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New Public call for PA service
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7 Microaggressions Disabled Folks Face at the Doctor’s Office—and 6 Ways to Fix Them

Doctors and staff should not:

1. In general, examine a patient who uses a wheelchair in the wheelchair, even if the patient cannot get onto the exam table independently. It is less thorough and does not provide the patient equally effective medical services.

2. Deny service to a patient with a disability or chronic condition whom they would otherwise serve. Patients should be provided an accessible exam table, stretcher, gurney, or patient lift, or have trained staff assist the patient in transfer. (Though staff safety is important, a doctor’s fear of another staff member injuring themself does not justify refusing to provide equal medical care. This is where proper training and equipment come into play.)

3. Tell a patient with a disability or chronic condition to bring someone else along. If the patient chooses to bring someone, that’s their decision. A patient has a right to come alone.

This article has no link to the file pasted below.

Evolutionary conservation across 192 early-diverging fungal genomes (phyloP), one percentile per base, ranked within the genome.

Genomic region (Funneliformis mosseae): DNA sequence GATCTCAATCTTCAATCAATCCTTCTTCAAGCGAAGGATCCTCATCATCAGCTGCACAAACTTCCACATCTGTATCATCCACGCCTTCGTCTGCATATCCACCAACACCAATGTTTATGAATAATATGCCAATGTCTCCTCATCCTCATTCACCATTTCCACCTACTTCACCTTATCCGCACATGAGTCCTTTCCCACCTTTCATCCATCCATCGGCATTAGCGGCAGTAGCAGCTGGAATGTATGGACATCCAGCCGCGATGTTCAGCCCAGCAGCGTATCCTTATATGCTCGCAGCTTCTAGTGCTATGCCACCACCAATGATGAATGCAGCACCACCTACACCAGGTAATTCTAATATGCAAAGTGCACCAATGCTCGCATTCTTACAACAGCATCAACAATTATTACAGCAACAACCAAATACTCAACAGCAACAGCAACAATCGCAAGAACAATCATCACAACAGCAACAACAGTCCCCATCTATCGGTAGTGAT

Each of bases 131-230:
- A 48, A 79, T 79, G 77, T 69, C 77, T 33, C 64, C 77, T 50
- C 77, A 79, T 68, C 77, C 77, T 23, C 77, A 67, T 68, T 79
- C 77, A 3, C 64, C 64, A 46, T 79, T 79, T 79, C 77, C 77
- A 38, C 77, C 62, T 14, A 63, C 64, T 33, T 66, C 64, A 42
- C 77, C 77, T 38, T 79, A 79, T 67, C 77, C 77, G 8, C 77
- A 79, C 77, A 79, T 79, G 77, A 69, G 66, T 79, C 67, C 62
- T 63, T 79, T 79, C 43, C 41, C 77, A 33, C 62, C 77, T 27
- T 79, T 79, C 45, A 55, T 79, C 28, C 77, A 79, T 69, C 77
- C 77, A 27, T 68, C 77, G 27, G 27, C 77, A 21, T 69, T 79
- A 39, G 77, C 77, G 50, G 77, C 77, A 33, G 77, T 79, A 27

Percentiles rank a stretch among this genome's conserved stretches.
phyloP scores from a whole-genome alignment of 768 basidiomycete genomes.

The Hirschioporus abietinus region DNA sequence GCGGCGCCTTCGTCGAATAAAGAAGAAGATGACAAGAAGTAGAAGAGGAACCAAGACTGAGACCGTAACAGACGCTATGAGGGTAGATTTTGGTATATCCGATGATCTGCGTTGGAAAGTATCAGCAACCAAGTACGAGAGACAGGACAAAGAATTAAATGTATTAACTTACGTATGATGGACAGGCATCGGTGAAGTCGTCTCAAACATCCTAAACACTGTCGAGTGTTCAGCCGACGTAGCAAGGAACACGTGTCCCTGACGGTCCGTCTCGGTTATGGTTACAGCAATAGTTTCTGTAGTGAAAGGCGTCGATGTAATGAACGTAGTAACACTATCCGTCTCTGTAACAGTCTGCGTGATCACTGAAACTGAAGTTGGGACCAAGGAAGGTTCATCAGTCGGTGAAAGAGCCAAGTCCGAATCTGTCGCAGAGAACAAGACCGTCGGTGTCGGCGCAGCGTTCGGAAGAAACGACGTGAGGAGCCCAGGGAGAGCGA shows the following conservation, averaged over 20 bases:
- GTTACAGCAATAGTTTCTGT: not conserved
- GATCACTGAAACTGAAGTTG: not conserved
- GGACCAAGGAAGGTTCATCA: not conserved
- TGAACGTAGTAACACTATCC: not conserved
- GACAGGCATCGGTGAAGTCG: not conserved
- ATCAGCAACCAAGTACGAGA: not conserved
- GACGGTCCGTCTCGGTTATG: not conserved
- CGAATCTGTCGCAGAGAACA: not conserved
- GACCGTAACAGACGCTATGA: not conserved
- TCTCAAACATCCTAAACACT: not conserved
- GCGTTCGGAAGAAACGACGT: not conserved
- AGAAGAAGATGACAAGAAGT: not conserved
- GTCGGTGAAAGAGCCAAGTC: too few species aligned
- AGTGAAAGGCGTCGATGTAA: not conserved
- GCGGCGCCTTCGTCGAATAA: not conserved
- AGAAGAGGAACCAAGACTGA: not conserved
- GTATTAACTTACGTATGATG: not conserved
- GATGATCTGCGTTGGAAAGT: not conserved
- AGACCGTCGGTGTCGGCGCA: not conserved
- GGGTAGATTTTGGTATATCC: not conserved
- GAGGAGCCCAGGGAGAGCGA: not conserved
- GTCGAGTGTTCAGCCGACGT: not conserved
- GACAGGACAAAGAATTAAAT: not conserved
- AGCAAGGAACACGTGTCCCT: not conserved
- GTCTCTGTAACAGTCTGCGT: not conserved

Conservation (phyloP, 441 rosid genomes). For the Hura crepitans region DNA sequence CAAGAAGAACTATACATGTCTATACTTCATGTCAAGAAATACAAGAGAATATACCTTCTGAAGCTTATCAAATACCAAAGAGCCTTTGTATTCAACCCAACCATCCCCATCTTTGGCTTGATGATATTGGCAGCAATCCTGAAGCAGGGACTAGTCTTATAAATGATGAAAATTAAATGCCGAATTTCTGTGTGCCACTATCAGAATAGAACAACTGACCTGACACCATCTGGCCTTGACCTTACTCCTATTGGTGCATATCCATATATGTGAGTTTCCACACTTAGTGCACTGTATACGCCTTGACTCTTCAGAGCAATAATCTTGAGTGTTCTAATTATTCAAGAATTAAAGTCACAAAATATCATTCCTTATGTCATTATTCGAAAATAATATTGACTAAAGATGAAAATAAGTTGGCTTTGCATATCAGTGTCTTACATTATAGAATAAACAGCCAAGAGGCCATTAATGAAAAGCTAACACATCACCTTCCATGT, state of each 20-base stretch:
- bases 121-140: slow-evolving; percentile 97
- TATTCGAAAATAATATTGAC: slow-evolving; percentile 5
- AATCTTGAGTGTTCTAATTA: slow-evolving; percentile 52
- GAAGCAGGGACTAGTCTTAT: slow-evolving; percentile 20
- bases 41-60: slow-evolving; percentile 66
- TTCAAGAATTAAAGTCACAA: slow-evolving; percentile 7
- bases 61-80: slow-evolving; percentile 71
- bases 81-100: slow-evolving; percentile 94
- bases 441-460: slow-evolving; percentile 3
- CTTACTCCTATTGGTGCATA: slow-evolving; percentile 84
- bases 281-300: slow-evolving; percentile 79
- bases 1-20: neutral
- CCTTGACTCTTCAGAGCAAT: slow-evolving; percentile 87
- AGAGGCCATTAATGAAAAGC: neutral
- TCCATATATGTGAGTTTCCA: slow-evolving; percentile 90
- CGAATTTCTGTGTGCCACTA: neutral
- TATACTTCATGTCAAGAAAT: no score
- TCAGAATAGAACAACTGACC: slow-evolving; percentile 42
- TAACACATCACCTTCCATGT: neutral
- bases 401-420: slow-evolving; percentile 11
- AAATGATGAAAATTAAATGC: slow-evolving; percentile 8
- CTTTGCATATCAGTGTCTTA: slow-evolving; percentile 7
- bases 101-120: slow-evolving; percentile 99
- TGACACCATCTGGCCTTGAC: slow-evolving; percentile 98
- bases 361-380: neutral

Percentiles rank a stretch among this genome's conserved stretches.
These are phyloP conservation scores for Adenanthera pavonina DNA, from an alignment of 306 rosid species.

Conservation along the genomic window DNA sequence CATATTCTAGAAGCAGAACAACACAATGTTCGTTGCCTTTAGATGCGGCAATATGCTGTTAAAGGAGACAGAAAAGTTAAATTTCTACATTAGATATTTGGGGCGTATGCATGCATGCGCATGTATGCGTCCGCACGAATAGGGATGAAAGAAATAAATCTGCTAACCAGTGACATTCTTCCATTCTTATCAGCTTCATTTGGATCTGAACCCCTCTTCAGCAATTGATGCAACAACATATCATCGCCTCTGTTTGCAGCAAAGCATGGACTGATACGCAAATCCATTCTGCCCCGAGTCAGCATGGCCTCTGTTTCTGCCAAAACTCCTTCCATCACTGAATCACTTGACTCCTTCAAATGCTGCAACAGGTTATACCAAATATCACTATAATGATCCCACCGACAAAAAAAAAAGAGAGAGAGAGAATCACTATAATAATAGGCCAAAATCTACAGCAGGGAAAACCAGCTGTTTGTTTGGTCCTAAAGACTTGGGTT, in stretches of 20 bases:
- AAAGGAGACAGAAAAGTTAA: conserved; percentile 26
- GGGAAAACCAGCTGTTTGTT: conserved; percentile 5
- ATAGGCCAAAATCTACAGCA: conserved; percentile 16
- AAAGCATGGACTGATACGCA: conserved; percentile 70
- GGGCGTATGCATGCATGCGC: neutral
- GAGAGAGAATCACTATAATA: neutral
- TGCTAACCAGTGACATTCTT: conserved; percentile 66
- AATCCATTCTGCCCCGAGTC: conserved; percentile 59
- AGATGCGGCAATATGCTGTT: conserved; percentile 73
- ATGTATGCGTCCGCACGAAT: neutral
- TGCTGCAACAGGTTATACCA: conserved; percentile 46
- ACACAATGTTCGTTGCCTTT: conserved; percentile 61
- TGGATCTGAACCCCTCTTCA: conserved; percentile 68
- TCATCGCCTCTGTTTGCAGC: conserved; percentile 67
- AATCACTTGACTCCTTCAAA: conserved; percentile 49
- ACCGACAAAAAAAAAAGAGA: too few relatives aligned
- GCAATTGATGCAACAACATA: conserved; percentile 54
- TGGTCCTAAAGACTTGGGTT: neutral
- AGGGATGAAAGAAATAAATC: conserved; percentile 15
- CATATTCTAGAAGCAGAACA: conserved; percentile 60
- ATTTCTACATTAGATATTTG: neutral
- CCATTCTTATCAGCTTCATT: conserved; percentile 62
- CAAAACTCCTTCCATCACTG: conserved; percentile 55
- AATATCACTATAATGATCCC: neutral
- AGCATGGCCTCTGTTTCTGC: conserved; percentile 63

4. Refuse to treat a patient who has a disability or chronic condition because the exam might take more time.

5. Avoid seeing a patient or making a patient wait longer than others to be seen.

6. Tell the patient “I know what you’re going through.” Even if the provider has the same condition or disability, no two people experience it the same way.

7. Make any comments about the patient’s appearance, efficacy, or experience that they wouldn’t say to any of their other patients.

Instead, doctors and staff should:

1. Ask their patients if assistance is needed, what works best for them, and what the best way to help is.

2. Address the patient directly, not the patient’s companion. Even if a patient has a disability or chronic condition, it does not necessarily mean they cannot speak for themselves or understand exam results.

3. Check in with the patient about their concerns and reasons for coming in, and make sure to address those by the end of the visit.

4. Respect the fact that patients know their bodies and sensations better than anyone else.

5. Instead of focusing on the condition or disability (unless medically relevant), offer well-rounded care like they would to any other patient.

6. Proactively seek continued education and training through local or national disability organizations on how to operate equipment, how to assist transfers, and how to position people with disabilities so that patients are comfortable.  


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